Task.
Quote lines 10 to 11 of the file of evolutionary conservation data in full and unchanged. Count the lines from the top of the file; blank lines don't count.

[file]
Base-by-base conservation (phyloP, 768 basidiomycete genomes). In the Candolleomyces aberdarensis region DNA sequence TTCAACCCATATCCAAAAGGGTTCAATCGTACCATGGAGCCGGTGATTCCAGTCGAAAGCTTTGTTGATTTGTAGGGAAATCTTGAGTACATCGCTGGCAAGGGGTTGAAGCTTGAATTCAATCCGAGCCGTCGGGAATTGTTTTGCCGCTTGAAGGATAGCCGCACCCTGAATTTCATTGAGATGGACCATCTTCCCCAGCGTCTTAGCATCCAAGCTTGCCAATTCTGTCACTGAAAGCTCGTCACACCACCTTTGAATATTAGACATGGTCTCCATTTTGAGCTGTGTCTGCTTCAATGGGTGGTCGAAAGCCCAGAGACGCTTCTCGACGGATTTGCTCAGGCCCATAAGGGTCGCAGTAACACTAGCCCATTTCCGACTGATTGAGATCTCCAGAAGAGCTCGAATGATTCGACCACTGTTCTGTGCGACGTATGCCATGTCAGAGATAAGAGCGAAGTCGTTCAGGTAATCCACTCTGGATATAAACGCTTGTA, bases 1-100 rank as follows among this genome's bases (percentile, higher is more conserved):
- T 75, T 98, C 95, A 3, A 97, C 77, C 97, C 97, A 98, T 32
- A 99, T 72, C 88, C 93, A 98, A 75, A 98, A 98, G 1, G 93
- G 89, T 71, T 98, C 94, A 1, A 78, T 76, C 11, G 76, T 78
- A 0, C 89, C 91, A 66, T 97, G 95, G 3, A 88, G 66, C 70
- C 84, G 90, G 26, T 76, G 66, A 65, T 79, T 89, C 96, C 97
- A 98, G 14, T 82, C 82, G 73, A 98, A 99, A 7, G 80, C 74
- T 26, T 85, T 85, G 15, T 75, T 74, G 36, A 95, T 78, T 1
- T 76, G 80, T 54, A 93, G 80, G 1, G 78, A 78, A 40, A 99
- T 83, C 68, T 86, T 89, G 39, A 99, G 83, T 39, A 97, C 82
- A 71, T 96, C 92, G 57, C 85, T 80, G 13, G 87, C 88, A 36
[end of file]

- T 83, C 68, T 86, T 89, G 39, A 99, G 83, T 39, A 97, C 82
- A 71, T 96, C 92, G 57, C 85, T 80, G 13, G 87, C 88, A 36